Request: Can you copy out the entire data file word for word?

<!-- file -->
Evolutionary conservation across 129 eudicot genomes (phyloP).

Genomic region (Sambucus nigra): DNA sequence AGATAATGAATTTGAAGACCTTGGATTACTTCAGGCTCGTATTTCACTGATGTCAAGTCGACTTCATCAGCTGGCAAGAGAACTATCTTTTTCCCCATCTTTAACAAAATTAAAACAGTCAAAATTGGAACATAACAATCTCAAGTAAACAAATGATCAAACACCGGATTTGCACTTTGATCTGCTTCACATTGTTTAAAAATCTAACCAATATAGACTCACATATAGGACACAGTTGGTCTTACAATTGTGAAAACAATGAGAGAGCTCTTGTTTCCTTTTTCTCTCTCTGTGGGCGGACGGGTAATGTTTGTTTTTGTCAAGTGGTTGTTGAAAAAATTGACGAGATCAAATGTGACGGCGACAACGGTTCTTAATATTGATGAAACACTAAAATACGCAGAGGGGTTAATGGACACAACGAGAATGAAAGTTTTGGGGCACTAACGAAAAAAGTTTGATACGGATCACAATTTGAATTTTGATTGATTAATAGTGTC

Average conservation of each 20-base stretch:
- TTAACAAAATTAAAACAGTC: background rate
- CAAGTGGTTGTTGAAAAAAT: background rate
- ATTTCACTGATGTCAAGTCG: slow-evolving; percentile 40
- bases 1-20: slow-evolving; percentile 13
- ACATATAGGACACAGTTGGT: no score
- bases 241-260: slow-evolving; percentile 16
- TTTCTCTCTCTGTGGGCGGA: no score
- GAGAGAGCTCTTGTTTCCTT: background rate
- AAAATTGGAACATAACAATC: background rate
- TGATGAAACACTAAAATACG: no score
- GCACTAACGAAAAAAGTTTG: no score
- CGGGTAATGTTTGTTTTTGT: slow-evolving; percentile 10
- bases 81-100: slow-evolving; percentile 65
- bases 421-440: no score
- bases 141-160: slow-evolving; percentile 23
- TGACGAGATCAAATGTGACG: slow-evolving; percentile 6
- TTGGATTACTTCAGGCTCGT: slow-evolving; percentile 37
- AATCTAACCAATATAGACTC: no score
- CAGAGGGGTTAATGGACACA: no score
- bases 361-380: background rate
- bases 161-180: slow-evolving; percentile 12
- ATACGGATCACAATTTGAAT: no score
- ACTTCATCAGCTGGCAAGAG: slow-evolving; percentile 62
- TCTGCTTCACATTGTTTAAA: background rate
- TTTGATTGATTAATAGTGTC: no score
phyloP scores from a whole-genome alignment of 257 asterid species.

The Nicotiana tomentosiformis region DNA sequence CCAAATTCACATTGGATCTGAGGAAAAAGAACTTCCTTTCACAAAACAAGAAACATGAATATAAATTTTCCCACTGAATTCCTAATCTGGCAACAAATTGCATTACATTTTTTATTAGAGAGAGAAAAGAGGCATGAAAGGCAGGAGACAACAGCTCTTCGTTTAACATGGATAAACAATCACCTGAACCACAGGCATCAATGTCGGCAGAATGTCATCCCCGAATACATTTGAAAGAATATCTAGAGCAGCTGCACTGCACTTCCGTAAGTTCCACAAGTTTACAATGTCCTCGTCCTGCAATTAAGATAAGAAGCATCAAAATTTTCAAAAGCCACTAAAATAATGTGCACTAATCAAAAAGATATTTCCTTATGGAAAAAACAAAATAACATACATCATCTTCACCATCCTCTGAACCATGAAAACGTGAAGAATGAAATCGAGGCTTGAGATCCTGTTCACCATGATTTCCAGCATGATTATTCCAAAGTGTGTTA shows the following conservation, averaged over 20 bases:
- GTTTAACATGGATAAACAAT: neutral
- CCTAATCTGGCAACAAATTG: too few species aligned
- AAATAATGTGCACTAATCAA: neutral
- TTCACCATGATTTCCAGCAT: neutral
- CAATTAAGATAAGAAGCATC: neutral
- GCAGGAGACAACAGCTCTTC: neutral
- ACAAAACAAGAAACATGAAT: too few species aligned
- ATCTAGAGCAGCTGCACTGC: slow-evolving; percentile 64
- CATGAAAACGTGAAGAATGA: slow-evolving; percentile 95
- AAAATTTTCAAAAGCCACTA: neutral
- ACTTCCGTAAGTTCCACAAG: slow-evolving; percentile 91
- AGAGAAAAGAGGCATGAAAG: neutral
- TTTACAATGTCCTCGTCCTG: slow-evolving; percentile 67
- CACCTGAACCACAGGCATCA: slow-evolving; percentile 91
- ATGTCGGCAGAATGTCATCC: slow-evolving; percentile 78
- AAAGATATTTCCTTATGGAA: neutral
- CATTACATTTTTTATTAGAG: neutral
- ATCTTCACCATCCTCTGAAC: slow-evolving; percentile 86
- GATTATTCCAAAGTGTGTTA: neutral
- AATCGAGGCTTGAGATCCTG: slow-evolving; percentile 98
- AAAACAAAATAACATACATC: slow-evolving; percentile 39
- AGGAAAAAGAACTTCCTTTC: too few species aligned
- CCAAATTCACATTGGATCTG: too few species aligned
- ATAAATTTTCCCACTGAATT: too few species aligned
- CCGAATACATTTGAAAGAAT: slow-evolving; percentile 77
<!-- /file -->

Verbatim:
Evolutionary conservation across 129 eudicot genomes (phyloP).

Genomic region (Sambucus nigra): DNA sequence AGATAATGAATTTGAAGACCTTGGATTACTTCAGGCTCGTATTTCACTGATGTCAAGTCGACTTCATCAGCTGGCAAGAGAACTATCTTTTTCCCCATCTTTAACAAAATTAAAACAGTCAAAATTGGAACATAACAATCTCAAGTAAACAAATGATCAAACACCGGATTTGCACTTTGATCTGCTTCACATTGTTTAAAAATCTAACCAATATAGACTCACATATAGGACACAGTTGGTCTTACAATTGTGAAAACAATGAGAGAGCTCTTGTTTCCTTTTTCTCTCTCTGTGGGCGGACGGGTAATGTTTGTTTTTGTCAAGTGGTTGTTGAAAAAATTGACGAGATCAAATGTGACGGCGACAACGGTTCTTAATATTGATGAAACACTAAAATACGCAGAGGGGTTAATGGACACAACGAGAATGAAAGTTTTGGGGCACTAACGAAAAAAGTTTGATACGGATCACAATTTGAATTTTGATTGATTAATAGTGTC

Average conservation of each 20-base stretch:
- TTAACAAAATTAAAACAGTC: background rate
- CAAGTGGTTGTTGAAAAAAT: background rate
- ATTTCACTGATGTCAAGTCG: slow-evolving; percentile 40
- bases 1-20: slow-evolving; percentile 13
- ACATATAGGACACAGTTGGT: no score
- bases 241-260: slow-evolving; percentile 16
- TTTCTCTCTCTGTGGGCGGA: no score
- GAGAGAGCTCTTGTTTCCTT: background rate
- AAAATTGGAACATAACAATC: background rate
- TGATGAAACACTAAAATACG: no score
- GCACTAACGAAAAAAGTTTG: no score
- CGGGTAATGTTTGTTTTTGT: slow-evolving; percentile 10
- bases 81-100: slow-evolving; percentile 65
- bases 421-440: no score
- bases 141-160: slow-evolving; percentile 23
- TGACGAGATCAAATGTGACG: slow-evolving; percentile 6
- TTGGATTACTTCAGGCTCGT: slow-evolving; percentile 37
- AATCTAACCAATATAGACTC: no score
- CAGAGGGGTTAATGGACACA: no score
- bases 361-380: background rate
- bases 161-180: slow-evolving; percentile 12
- ATACGGATCACAATTTGAAT: no score
- ACTTCATCAGCTGGCAAGAG: slow-evolving; percentile 62
- TCTGCTTCACATTGTTTAAA: background rate
- TTTGATTGATTAATAGTGTC: no score
phyloP scores from a whole-genome alignment of 257 asterid species.

The Nicotiana tomentosiformis region DNA sequence CCAAATTCACATTGGATCTGAGGAAAAAGAACTTCCTTTCACAAAACAAGAAACATGAATATAAATTTTCCCACTGAATTCCTAATCTGGCAACAAATTGCATTACATTTTTTATTAGAGAGAGAAAAGAGGCATGAAAGGCAGGAGACAACAGCTCTTCGTTTAACATGGATAAACAATCACCTGAACCACAGGCATCAATGTCGGCAGAATGTCATCCCCGAATACATTTGAAAGAATATCTAGAGCAGCTGCACTGCACTTCCGTAAGTTCCACAAGTTTACAATGTCCTCGTCCTGCAATTAAGATAAGAAGCATCAAAATTTTCAAAAGCCACTAAAATAATGTGCACTAATCAAAAAGATATTTCCTTATGGAAAAAACAAAATAACATACATCATCTTCACCATCCTCTGAACCATGAAAACGTGAAGAATGAAATCGAGGCTTGAGATCCTGTTCACCATGATTTCCAGCATGATTATTCCAAAGTGTGTTA shows the following conservation, averaged over 20 bases:
- GTTTAACATGGATAAACAAT: neutral
- CCTAATCTGGCAACAAATTG: too few species aligned
- AAATAATGTGCACTAATCAA: neutral
- TTCACCATGATTTCCAGCAT: neutral
- CAATTAAGATAAGAAGCATC: neutral
- GCAGGAGACAACAGCTCTTC: neutral
- ACAAAACAAGAAACATGAAT: too few species aligned
- ATCTAGAGCAGCTGCACTGC: slow-evolving; percentile 64
- CATGAAAACGTGAAGAATGA: slow-evolving; percentile 95
- AAAATTTTCAAAAGCCACTA: neutral
- ACTTCCGTAAGTTCCACAAG: slow-evolving; percentile 91
- AGAGAAAAGAGGCATGAAAG: neutral
- TTTACAATGTCCTCGTCCTG: slow-evolving; percentile 67
- CACCTGAACCACAGGCATCA: slow-evolving; percentile 91
- ATGTCGGCAGAATGTCATCC: slow-evolving; percentile 78
- AAAGATATTTCCTTATGGAA: neutral
- CATTACATTTTTTATTAGAG: neutral
- ATCTTCACCATCCTCTGAAC: slow-evolving; percentile 86
- GATTATTCCAAAGTGTGTTA: neutral
- AATCGAGGCTTGAGATCCTG: slow-evolving; percentile 98
- AAAACAAAATAACATACATC: slow-evolving; percentile 39
- AGGAAAAAGAACTTCCTTTC: too few species aligned
- CCAAATTCACATTGGATCTG: too few species aligned
- ATAAATTTTCCCACTGAATT: too few species aligned
- CCGAATACATTTGAAAGAAT: slow-evolving; percentile 77